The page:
I also know of young mothers who don’t have time for their kids because they are glued to social media. It is difficult to change a habit or overcome an addiction, but it’s not impossible. Some people limit the amount of time they spend on social media each day by giving themselves a specific amount of time like 10 minutes or 30 minutes and when the time runs out, they turn it off. Some people find that giving up social media altogether is easier for them than trying to limit the amount of time spent.
Some people find that turning to TedTalks or podcasts are great ways to distract themselves away from social media, this has the added benefit of helping a person feel uplifted and motivated rather than the feelings of jealousy and dissatisfaction that often result from social media.
Add a little perspective
Another tip to help overcome the temptation of comparison is to add a little perspective. We see people who appear to be perfect, especially in the media or on social media where people can carefully select what they want to be seen. In these situations it is helpful to remember that what we’re seeing is not the whole story. People’s digital selves are not their real selves even if they include the word “authentic” or hashtag their photos with #nofilter. Social media is the part of people that they want us to see. Remember, social media is people’s ‘highlights reel,’ they also have a ‘behind the scenes’ reel too, just like you do. We often compare their strengths with our weaknesses, this is like comparing our ‘behind the scenes’ reel with their ‘highlights’ reel. It’s simply not fair.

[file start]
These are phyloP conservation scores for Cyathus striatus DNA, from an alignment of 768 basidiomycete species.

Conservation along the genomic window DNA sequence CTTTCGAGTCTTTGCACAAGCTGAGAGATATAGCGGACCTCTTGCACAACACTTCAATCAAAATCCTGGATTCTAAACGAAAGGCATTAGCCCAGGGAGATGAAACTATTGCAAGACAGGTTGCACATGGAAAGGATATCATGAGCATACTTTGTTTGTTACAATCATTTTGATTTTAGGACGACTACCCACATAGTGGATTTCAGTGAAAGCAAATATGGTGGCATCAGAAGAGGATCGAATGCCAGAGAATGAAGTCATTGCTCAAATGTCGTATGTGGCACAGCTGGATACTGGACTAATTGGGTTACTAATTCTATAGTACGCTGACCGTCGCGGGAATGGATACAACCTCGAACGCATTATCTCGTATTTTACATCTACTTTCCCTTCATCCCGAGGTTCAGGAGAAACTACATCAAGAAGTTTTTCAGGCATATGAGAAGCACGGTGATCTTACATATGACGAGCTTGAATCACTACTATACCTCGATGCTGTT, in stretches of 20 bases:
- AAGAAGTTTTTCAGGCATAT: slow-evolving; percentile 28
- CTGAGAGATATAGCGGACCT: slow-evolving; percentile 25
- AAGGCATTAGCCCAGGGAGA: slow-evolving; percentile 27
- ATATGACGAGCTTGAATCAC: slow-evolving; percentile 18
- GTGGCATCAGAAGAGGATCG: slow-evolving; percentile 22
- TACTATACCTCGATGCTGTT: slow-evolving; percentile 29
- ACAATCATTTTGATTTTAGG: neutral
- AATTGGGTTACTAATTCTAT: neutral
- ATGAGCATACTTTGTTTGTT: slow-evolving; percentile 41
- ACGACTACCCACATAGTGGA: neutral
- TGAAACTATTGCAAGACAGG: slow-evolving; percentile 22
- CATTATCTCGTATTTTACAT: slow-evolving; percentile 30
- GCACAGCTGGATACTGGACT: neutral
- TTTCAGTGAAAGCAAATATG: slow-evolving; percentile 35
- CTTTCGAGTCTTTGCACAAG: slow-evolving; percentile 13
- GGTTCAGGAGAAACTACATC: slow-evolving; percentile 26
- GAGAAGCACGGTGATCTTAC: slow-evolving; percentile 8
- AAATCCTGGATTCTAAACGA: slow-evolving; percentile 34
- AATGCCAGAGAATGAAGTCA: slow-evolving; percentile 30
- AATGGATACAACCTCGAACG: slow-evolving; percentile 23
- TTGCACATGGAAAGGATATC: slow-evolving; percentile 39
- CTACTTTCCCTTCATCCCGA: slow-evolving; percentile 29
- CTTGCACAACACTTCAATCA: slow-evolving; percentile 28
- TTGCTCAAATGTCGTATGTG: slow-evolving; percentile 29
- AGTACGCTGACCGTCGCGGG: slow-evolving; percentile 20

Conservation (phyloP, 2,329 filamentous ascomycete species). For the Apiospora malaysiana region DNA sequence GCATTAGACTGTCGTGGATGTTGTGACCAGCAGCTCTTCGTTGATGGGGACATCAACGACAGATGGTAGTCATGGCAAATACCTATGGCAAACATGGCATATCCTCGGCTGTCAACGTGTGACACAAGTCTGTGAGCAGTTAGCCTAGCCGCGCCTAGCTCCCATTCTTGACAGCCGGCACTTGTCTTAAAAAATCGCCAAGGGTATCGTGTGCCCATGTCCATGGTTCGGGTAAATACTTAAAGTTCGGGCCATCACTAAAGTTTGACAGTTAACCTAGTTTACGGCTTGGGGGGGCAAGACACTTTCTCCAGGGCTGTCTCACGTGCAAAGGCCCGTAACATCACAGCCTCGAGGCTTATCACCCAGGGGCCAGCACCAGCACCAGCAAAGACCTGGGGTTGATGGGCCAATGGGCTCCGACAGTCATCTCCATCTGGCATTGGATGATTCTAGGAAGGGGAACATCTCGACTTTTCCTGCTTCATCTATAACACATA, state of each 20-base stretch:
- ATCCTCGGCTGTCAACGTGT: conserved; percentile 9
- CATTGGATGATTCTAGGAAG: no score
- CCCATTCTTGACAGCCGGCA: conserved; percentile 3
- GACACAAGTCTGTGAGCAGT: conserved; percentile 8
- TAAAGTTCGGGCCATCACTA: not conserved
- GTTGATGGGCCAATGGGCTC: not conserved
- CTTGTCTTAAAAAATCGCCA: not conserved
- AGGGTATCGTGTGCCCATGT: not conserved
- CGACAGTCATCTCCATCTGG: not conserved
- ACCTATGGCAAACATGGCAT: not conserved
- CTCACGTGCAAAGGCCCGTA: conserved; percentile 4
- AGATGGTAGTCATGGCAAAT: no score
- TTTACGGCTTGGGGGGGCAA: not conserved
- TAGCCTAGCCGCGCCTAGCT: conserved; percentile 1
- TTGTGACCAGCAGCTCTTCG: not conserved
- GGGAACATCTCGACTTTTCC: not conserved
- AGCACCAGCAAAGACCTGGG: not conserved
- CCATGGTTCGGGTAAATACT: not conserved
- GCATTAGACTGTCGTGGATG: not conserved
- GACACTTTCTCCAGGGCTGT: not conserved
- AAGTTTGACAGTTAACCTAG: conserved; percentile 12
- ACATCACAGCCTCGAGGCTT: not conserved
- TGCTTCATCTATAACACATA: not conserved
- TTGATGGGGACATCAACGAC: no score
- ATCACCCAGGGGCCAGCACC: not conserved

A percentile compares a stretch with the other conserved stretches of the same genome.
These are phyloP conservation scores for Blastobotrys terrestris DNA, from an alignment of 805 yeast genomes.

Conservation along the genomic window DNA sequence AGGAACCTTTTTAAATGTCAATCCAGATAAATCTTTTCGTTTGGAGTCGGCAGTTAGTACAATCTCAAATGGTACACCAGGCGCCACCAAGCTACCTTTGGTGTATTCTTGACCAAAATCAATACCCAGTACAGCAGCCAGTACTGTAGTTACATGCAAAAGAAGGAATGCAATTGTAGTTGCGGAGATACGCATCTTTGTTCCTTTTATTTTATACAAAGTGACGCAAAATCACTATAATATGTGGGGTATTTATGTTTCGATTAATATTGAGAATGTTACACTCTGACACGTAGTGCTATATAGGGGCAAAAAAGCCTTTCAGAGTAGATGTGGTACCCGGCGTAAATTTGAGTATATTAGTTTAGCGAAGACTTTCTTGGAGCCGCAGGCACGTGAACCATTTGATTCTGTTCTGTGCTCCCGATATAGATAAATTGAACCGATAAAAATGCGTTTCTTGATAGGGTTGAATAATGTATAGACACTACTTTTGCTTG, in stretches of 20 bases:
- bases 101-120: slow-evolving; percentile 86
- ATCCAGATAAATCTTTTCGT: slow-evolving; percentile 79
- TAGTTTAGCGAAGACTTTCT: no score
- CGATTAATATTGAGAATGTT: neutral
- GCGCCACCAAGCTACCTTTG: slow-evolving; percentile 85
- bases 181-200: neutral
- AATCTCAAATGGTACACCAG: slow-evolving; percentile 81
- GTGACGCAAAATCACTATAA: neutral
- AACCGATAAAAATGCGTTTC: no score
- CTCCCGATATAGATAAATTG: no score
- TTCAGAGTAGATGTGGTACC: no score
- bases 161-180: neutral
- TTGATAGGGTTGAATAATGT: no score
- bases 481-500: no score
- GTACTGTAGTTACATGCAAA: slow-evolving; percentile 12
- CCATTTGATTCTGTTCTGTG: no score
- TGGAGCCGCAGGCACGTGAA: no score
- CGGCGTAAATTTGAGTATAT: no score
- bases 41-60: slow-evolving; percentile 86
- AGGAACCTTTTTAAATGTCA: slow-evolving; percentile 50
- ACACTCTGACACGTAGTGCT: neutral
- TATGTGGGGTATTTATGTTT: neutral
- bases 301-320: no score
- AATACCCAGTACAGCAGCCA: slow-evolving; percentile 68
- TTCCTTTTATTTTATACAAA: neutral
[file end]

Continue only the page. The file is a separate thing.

Furthermore, when looking at those beautiful photos that we see in magazines, we need to understand that the media uses a variety of deceptive techniques to create artificial beauty. They use professionals to help with hairstyles, makeup, and wardrobe, but that’s not all, they also use duct tape and other tricks to lift and shape the body and then use lighting techniques to highlight the best features and diminish flaws, but even that is not enough. After the photo is taken, it is modified electronically to airbrush and perfect the face and body. It might look good, but it isn’t real. Actress Julianne Moore says, “ There is so much illusion in photographs and movies. I know an actress friend of mine who was looking at a photo in a magazine and said, ‘Why don’t I look like that?’ – and then she realized it was a picture of herself.”
So even the people who look like that, don’t really look like that. It is comparing against an illusion.
Find other methods to boost self-esteem
My next suggestion is to find a different and better method to boost self-esteem. Comparing does not help build self esteem, it decreases self esteem. Self-esteem comes from the inside, it doesn’t come from the outside. It isn’t about them, it’s about us. To improve self-esteem, we work on learning to love and accept ourselves.
Please visit these Hope for Healing articles for healthier methods to build self-esteem.
- The Secret to Condifence and Self-Esteem
- 5 Easy Ways to Build Confidence and Self-Esteem
- You Are Good Enough, and I Can Prove It!
- Hope for Healing Program – How It Works
- What to Do When You Hit an Emotional Wall
- Emotional First Aid Kit
- Pathway to Happiness
- How Does Worry and Stress Affect Your Health?
Here are some podcasts that may also be helpful in your journey. Subscribe to Linda’s Corner for more.